When Writers Block Means to Dig Deeper

Our topic at the SFF Seven this week is: “The most difficult scene you ever wrote and why.”

I’m guessing that’s why was it difficult, not why we wrote it. Though I do think the why we wrote the scene in the first place is relevant.

There’s a school of thought among writers and writerly-advice givers that if a story becomes difficult – if the writer hits a block and grinds to a stop – then that’s an indicator of Something Gone Wrong. I see this advice a lot. Writers will say – often in response to questions about how they handle Writer’s Block – “When I hit a block, I know I’ve done something wrong, taken a wrong turn somewhere, so I go back and rework the plot.”

You all have heard a version of this, right?

Makes me cringe every time. I’ll tell you why. But you have to go to the SFF Seven to find out. 

Writing Beginnings, Again and Again

We’re to have a hard freeze Thursday night – our first freezing temps of the autumn – so I’ve started bringing in the house plants from the patio. It’s always a glut of blooms, fallen leaves, and much shuffling of saucers and ideal locations. This, more than anything else, is the first sign of fall for me.

I’ve been working on THE FATE OF THE TALA, and talking a lot about that process on my podcast, First Cup of Coffee. If you want an (almost) daily insight into my process, that’s the place to listen in. As an overview, however, I’ve been talking about beginnings and how to decide where to start a story. This isn’t an easy decision or process. For example, I’m on my fourth opening in FATE – and I think this one will stick. It takes a lot of trial and error to find where the story truly begins, and what counts as preceding events that will be woven in as backstory.

The thing is, newer writers don’t always realize how much effort goes into finding this sweet spot, because we mostly see only the finished product.

I realized this truth (yet again) the other day when I was helping a friend – a not-yet-published writer – with her book. The beginning simply wasn’t working, for a number of reasons. I gave her some specific advice to improve beginnings in general. (In particular, I pointed her to this Twitter thread by Mary Robinette Kowal that really lit me up – all stuff I knew, but framed in a way that I found super helpful.) I also pointed her to a book opening in the same genre by another author friend, pointing out how that person set up the character, world and genre.

The aspiring author came back with a mix of admiration, envy, and despair – agreeing that the (very accomplished) author’s opening was amazing. And I realized that I need to clarify that this amazing and gorgeously executed beginning was the result of easily six months of effort on the professional author’s part. Not only has she published many novels in the genre, but I happened to know she’d torn apart this beginning multiple times. Eventually she started with an entirely different POV character, which is when the story began to sing.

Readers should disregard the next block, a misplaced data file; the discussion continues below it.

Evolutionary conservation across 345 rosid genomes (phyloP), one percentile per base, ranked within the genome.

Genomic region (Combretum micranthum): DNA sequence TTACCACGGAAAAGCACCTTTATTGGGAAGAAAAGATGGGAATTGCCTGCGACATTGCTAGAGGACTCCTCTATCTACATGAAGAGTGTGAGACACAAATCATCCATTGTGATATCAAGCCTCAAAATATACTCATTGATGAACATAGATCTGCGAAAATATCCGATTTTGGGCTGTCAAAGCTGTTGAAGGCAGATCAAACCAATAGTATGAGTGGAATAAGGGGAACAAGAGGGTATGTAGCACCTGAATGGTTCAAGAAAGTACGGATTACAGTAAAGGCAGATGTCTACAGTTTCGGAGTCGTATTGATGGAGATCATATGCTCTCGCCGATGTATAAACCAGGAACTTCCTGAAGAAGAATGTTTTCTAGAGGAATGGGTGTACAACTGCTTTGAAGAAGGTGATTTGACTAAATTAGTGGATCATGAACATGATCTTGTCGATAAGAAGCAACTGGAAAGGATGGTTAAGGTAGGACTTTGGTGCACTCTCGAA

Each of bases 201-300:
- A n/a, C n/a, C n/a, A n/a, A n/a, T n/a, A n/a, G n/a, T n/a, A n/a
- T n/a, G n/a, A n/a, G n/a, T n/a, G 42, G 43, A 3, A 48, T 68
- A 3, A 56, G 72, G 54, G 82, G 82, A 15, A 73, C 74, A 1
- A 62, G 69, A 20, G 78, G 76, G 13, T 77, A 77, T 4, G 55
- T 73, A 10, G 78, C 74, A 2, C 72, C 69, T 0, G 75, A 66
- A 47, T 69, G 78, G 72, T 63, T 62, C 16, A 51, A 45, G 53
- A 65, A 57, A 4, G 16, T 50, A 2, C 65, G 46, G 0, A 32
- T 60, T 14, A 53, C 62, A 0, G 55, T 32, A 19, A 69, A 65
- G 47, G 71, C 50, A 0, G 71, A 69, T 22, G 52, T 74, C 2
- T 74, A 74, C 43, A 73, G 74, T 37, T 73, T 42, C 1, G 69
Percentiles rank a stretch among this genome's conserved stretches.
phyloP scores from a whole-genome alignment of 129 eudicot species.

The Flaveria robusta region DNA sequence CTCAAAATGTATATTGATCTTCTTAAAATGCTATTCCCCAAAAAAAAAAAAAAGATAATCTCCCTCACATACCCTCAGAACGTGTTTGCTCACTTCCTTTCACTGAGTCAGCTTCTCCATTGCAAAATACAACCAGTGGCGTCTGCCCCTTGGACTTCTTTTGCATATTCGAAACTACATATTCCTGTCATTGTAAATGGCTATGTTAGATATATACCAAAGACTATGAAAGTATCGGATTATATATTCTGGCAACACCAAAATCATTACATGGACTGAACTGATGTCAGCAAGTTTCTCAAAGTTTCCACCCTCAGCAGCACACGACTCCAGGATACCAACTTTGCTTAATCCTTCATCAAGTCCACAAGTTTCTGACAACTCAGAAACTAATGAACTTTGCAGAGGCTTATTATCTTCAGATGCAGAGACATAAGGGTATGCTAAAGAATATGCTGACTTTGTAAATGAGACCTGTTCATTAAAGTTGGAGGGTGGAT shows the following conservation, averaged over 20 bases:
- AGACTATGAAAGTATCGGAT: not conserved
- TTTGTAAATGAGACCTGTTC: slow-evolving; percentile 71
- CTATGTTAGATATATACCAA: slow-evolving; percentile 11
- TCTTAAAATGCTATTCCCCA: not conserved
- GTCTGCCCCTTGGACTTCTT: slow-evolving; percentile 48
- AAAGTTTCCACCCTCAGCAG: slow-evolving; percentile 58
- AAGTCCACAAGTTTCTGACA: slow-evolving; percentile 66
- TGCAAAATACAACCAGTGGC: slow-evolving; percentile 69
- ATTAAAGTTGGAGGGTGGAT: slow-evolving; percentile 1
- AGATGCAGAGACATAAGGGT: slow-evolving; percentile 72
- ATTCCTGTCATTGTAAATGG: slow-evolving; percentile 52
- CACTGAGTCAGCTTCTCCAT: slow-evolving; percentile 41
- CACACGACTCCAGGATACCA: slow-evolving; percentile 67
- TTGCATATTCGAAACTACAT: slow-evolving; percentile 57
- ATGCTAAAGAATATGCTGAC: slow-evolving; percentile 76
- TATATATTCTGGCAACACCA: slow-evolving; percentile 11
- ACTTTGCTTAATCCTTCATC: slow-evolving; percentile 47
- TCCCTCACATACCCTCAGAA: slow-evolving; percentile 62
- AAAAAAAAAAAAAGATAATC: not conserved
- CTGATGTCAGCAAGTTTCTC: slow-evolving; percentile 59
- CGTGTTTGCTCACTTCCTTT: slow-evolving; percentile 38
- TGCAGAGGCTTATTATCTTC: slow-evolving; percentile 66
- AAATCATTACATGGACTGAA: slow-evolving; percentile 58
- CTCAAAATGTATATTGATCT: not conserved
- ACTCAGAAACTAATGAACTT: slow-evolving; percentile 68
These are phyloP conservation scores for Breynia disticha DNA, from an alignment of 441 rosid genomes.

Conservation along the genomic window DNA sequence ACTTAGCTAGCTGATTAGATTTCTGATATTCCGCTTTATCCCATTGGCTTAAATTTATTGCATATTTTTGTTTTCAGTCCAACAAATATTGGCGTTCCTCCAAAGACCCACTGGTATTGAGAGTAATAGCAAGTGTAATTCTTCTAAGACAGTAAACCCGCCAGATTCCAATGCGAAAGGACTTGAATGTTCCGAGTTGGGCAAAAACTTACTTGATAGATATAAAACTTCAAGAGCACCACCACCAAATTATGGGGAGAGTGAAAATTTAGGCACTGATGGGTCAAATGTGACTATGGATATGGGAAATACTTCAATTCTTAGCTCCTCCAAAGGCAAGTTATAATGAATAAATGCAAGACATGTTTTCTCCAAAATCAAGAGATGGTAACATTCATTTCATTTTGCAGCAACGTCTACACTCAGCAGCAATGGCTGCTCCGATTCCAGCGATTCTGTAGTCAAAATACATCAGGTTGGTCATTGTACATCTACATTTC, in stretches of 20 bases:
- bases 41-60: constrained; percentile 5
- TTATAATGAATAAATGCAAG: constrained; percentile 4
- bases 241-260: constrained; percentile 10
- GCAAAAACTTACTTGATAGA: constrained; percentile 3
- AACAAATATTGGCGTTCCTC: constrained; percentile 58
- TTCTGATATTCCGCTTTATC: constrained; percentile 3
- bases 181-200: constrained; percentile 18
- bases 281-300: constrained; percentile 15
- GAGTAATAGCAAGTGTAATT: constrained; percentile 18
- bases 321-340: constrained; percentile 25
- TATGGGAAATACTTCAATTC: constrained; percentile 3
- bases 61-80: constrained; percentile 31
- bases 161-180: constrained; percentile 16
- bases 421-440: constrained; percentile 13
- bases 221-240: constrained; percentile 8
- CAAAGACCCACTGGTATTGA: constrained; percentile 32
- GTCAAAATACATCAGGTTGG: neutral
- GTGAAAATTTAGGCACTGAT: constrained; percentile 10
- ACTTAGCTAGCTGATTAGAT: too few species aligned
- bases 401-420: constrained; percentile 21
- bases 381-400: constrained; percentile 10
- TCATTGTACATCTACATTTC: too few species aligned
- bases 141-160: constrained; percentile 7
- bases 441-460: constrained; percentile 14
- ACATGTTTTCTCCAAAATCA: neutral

So, it’s important to remember, when looking at examples to follow, that published work has been through countless rounds of revision, editing, and more revisions. Finding the best place to start a story, and writing it well, is possible – but it also takes time, effort, and patient revision.

 

First Cup of Coffee – May 28, 2019

Talking about my towering TBR pile today. I pose a quiz question for my listeners, too. What should I do??? I’m talking about revisions, how I’ve changed my view of them, along with my progress on THE FIERY CITADEL. Also thoughts on Mary Robinette Kowal’s THE CALCULATING STARS and THE FATED SKY.

First Cup of Coffee – August 23, 2018

About the Book

Not all desires are shiny and sweet—and the dark ones might change you forever…

It’s not the kind of obsession a tough Army guy can admit to—a jones for Ava, the pretty-princess pop star. Not just her body, the perfect product that sells all those magazines. Her music.

The critics call her human lip gloss, all style and no substance. To Joe Ivanchan, Ava is the exact blend of reality and fantasy that he can tolerate, the closest he’s willing to get to giving his heart after the injury and breakdown that got him out of the service.

But Ava is real. She’s a flesh and blood woman with a publicity machine and an album deadline, along with a whole team of handlers paid to shellac a pristine sheen over a damaged, desperate soul. A woman with fears, with secrets, with desires.

When Joe finds himself in an interview to join her security team as her driver, his instinct is to get away. But the woman behind Ava’s carefully focus-grouped image is even harder to walk away from. The angry needs tormenting her speak to something within Joe. Something empathetic, protective—and primal…

Besides, even a falling star can light up the darkest night.

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